As we crossed the finish line, I kept running, but since the shirt pick up was after the race, I had to run into the amphitheater, down the steps, get my shirt, then head back up the steps to run some more.  Walking up the steps around mile 14 for me kind of sucked, but it wasn’t that bad.  I had told Gem and Michelle along the course that I would just run back to the car while they took the shuttle since it was about a mile & a half, so off I went towards my car.  I hit 15 miles about 8/10ths of a mile from my car, so I walked the remaining part, and it seemed the further that I walked, the slower my legs got, but I made it to the car.

And off to Mellow Mushroom for pizza and beer we went!

How big is my heart?

It’s a long story as to how I’m running the PTC 15K, but tomorrow morning I am.  For the first time in a LONG time, I’m actually a little nervous.  However, my nerves aren’t about the race.  I’m only using the race as a training run, so there’s no reason to be nervous about that.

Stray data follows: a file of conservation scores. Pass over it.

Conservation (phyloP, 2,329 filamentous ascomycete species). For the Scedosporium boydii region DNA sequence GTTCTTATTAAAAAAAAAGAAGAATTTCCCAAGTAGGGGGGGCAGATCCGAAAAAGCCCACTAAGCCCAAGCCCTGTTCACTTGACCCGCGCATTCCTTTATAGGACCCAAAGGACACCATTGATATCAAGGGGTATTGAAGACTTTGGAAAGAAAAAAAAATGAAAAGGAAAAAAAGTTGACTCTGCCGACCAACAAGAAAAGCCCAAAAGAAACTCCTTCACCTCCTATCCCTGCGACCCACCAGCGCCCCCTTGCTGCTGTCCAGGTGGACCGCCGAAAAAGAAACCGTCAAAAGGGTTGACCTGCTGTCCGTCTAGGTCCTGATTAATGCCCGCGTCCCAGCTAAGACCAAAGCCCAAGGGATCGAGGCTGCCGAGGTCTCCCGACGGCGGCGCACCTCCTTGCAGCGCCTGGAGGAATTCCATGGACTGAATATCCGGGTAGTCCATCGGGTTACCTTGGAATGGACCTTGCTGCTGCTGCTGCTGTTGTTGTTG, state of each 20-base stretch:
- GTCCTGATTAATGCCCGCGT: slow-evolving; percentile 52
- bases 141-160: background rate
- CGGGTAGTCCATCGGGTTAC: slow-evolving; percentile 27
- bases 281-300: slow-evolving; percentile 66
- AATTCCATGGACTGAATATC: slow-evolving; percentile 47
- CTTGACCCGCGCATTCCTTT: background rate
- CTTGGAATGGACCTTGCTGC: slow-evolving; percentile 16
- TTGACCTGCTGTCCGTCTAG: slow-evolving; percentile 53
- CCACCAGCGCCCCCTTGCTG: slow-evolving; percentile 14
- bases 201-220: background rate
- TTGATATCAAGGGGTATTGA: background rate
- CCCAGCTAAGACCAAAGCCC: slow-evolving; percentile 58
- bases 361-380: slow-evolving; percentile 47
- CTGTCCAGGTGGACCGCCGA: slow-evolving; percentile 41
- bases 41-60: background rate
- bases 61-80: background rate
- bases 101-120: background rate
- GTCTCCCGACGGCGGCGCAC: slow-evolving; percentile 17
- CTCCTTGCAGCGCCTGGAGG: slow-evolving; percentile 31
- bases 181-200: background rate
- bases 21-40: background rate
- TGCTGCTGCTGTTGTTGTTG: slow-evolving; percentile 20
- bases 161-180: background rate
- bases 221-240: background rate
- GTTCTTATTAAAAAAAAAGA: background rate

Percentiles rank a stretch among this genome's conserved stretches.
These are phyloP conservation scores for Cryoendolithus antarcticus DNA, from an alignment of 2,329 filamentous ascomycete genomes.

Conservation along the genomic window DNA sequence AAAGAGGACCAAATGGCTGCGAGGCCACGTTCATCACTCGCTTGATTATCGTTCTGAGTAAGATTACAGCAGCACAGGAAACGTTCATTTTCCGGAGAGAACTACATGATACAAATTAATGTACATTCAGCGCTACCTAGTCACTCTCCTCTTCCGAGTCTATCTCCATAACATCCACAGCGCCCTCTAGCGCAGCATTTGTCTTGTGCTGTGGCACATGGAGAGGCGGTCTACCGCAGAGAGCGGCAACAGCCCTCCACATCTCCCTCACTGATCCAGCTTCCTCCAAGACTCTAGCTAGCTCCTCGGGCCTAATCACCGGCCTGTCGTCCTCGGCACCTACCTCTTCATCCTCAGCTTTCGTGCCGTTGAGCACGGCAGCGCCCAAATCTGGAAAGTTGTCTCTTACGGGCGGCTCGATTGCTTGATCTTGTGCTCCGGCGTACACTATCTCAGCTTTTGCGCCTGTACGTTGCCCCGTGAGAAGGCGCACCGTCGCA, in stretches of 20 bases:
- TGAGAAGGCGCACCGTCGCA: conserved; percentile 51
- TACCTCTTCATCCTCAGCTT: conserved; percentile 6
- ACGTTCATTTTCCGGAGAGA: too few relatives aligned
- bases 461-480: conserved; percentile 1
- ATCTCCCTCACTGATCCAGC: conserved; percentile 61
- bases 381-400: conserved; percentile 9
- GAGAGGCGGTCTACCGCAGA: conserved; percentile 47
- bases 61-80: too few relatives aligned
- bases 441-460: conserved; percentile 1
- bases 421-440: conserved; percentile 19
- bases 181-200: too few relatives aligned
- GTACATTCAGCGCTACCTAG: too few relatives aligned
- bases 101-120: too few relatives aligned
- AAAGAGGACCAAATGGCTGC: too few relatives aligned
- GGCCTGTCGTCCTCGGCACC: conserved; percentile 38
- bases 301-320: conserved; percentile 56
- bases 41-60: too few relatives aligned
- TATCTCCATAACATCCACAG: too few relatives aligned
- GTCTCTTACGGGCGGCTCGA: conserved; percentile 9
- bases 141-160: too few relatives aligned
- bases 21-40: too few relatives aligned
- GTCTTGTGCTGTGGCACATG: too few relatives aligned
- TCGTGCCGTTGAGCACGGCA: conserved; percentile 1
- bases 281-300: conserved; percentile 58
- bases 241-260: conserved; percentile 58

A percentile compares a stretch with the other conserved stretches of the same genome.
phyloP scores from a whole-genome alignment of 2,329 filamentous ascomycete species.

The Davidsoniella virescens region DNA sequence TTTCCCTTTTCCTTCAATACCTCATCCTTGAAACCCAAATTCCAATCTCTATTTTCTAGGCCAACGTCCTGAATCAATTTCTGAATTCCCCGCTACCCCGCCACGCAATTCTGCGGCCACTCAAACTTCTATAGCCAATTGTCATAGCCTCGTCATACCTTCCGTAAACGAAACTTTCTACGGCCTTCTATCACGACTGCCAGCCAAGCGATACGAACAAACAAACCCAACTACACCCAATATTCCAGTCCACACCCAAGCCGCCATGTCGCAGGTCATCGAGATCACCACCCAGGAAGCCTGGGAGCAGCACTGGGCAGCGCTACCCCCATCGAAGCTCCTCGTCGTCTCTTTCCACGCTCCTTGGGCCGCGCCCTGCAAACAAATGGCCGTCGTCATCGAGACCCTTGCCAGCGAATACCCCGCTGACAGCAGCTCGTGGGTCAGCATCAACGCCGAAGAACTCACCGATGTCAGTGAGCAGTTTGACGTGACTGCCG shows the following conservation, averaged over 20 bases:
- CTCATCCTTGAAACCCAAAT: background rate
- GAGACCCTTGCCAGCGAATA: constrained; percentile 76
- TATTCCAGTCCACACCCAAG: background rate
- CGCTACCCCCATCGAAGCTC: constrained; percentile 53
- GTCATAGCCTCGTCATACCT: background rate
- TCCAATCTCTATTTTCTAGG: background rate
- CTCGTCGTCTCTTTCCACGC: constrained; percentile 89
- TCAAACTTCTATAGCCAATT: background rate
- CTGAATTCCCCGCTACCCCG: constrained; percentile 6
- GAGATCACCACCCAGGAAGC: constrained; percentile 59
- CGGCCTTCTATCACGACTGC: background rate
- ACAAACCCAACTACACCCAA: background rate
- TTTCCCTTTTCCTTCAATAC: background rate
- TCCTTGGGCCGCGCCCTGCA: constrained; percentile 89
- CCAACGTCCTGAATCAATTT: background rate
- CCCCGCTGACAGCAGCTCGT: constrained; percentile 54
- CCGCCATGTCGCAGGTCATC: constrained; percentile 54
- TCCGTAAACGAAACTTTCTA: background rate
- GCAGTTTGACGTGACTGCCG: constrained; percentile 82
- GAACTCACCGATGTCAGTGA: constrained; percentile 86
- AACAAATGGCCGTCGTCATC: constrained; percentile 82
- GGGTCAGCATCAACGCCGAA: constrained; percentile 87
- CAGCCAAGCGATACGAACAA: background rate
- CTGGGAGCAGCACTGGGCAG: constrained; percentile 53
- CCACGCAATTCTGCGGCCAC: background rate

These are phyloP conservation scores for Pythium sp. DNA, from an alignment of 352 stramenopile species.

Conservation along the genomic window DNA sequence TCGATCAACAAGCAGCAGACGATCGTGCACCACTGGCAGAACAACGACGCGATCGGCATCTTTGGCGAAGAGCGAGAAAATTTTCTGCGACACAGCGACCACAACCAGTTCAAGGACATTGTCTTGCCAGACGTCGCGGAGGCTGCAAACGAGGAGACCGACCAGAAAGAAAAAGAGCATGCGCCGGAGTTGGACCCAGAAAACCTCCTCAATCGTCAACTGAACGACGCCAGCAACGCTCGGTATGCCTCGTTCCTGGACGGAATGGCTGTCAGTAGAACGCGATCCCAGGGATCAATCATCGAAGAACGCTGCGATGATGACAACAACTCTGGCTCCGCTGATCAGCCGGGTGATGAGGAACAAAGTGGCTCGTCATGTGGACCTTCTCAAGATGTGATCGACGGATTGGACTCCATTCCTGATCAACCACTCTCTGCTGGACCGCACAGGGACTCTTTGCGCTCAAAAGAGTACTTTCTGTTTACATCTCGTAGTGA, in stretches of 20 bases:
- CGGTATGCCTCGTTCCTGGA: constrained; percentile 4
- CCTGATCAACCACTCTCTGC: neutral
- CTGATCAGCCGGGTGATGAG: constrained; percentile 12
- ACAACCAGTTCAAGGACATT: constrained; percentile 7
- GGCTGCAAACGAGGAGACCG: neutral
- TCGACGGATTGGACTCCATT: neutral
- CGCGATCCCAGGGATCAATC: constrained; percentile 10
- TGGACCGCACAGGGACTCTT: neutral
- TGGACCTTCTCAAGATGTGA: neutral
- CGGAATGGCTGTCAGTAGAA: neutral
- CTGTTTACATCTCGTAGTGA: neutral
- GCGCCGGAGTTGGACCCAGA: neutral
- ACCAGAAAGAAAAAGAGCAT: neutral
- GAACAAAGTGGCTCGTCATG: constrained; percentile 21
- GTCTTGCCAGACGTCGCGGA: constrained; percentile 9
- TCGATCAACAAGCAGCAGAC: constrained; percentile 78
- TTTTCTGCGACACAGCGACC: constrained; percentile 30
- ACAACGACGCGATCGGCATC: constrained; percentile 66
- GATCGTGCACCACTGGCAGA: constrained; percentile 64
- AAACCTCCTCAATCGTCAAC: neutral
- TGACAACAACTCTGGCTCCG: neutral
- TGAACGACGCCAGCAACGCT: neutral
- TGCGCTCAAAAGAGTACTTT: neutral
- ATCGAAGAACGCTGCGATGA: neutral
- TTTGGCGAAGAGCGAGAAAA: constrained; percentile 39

I’m nervous because I plan to run 15 miles tomorrow by adding 3 miles before and 3 miles after.  This will be my longest run ever, and honestly, I keep doubting myself and whether I’ll be dying at the end of the 15K and just flake out on the extra 3 after.  My mind is playing tricks with me and making me ask myself if it’s too much too soon?  Will my hip be ok?  Is it too many miles before Savannah?  Will it affect my race there in 3 weeks?  But then, I look at training plan after training plan, and a 2 mile jump is normal.  An increase week, followed by a drop back week, and then another of an increase week by a couple of miles is par for the course.  If I was training for a marathon, then the next step after a half marathon would be 15 miles on Higdon’s Novice 1 plan, so it’s not an abnormal progression, so why am I nervous that I won’t do it?  Notice, I didn’t say that I was nervous because I “can’t” do it.  I guess that’s my answer.  I’m doubting my desire, my heart, my determination.